• Consumers can dispute directly with the information providing organisation for any inaccurate credit report information.

How does FCRA aid consumers?

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  • The FCRA protects consumers by regulating how information in a consumers' credit report is used and retrieved.
  • It gives consumers the right to say if information in their credit report is used against any credit or employment or any other type of application.
  • The FCRA gives consumers a right to request and access all the information in a reporting agency's report.
  • It also restricts others' access to a consumer's creditworthiness report.
  • If a consumer finds some inaccurate or incomplete information on their credit report, they can dispute it. The report issuing organisation must either correct or remove the disputed information within a stipulated period.
  • It also helps consumers to opt out of receiving any pre-screened credit offers. Consumers can also security freeze their credit reports and ensure potential lenders do not access their credit reports without permission.
  • Before 1970, the discretion regarding information gathering and sharing for a consumer was with consumer reporting agencies; it has now shifted to the consumer.

What is the role of the consumer financial protection bureau?

It is the organisation responsible for protecting consumers in the financial sector. Its main objectives are empowering consumers, educating them, and enforcing laws like FCRA.

It is responsible for:

  • Eliminating unfair, deceptive, or abusive exercises with the help of rules, supervising organisations, and law enforcement.
  • It helps in enforcing laws that forbid prejudices in consumer finance.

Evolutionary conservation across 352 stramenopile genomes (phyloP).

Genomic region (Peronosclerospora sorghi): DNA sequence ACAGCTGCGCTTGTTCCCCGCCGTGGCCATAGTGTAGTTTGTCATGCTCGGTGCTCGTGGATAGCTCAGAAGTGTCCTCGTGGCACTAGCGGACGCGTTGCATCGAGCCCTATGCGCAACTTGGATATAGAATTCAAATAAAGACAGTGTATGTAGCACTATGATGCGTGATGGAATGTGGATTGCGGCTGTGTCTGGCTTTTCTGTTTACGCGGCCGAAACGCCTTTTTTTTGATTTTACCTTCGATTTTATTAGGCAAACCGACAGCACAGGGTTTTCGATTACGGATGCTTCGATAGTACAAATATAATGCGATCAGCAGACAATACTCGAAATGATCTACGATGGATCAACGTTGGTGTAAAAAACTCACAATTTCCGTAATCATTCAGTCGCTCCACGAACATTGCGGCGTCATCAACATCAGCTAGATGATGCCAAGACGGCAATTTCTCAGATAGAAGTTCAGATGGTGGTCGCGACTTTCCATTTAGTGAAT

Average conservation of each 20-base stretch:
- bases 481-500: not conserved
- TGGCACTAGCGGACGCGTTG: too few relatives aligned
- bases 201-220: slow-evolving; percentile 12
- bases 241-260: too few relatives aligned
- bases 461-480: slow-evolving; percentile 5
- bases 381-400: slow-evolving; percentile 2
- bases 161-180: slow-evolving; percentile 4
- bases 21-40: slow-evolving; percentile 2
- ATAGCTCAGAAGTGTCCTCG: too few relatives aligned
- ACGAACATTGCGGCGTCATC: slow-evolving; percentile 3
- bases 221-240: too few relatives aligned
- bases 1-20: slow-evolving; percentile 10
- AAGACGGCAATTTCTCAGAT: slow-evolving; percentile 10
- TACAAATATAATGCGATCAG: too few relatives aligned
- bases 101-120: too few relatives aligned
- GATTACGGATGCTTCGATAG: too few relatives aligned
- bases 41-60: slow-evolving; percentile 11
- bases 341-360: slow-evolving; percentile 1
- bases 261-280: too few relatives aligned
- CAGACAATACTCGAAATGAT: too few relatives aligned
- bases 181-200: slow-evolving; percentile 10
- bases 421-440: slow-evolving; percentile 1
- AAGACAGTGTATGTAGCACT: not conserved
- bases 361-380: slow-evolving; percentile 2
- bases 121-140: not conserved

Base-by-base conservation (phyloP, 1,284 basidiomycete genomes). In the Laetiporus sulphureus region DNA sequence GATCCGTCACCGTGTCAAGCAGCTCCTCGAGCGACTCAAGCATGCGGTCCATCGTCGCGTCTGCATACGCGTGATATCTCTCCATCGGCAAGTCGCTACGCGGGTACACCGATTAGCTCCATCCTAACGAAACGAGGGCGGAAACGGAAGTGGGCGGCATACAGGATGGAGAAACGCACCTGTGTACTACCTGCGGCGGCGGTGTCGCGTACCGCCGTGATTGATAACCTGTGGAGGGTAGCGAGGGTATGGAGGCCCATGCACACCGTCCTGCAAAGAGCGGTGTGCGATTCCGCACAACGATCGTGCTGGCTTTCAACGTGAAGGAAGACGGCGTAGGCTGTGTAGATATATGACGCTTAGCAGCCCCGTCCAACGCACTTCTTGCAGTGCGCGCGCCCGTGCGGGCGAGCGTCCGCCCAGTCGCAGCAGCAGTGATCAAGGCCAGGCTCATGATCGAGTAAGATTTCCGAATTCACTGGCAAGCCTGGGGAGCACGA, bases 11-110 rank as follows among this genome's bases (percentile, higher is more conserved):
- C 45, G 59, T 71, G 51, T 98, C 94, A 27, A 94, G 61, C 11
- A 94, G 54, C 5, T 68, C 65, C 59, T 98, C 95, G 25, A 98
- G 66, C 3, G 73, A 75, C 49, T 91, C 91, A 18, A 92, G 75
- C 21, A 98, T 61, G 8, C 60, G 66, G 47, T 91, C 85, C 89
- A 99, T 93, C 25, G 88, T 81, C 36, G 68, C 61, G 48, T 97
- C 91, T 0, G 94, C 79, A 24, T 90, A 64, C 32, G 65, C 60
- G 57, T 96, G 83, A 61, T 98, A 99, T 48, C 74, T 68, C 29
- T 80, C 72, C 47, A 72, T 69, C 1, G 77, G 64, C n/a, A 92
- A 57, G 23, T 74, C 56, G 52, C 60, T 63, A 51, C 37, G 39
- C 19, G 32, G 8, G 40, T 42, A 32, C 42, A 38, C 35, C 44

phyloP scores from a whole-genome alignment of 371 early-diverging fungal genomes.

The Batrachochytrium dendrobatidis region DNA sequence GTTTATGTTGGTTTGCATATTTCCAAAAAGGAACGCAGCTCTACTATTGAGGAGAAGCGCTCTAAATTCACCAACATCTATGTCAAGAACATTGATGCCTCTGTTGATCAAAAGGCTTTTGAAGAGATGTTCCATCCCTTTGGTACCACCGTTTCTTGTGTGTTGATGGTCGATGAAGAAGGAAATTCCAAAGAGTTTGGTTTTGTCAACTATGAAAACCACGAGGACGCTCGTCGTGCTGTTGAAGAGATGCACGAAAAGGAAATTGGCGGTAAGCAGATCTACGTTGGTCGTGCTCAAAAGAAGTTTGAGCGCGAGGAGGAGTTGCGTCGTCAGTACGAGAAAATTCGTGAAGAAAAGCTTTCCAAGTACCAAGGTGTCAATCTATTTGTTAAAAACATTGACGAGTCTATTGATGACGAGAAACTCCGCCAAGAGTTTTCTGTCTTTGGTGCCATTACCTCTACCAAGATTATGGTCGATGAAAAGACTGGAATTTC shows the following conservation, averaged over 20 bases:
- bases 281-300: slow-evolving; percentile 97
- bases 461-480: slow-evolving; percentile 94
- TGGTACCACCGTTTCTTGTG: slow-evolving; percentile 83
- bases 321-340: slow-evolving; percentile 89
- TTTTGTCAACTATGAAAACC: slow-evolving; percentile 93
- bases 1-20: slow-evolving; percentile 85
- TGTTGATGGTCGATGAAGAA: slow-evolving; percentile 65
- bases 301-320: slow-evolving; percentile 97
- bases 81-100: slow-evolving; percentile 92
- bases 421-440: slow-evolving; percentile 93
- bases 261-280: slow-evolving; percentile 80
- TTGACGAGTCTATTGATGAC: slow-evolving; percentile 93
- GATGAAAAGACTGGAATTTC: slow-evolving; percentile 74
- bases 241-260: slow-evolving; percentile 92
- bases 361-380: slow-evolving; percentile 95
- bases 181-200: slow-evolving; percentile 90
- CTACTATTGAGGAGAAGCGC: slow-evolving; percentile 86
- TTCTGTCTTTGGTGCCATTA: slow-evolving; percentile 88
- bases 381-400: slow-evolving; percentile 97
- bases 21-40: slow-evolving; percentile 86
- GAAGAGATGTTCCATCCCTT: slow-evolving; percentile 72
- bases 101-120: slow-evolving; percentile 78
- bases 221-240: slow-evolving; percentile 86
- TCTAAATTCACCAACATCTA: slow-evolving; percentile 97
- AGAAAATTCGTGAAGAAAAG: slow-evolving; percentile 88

• It takes care of all consumer complaints.
  • It is responsible for strengthening financial education amongst society.

What is violation of FCRA?

The following are violations of the FCRA-

  • Delivering and/or recording old information about a consumer.
  • Failing to report the discharge of any previous bankruptcy.
  • Supplying information obtained from a credit theft previously reported by a consumer.
  • Combining and sharing credit information of two or more consumers.
  • Failing to follow any dispute procedures initiated by a consumer.
  • Any privacy violation and disclosing the information.
  • Requesting and accessing a credit report use of which is not permitted by the consumer.
  • Inhibiting rights of a consumer under the FCRA.

How is FCRA compliance ensured?

  • A consumer reporting agency must seek permission from the consumer for accessing details regarding his creditworthiness.
  • After a consumer has read and agreed to the disclosure terms, they may provide written permission for accessing their data.
  • After receiving the permission, the reporting agency needs to officially tell the company obtaining a consumer's report for use that it followed all rules of the FCRA to collect it.
  • While obtaining a consumer's data, the agency needs to share a document that lays out the consumer's rights with regard to the data collected.
  • In case of any loan application rejection or employment rejection based on a consumer's credit report, a copy of the credit report needs to be shared with the candidate to verify the details mentioned in the report.
  • A dispute resolution is permitted to the consumer if some information is missing or not apt.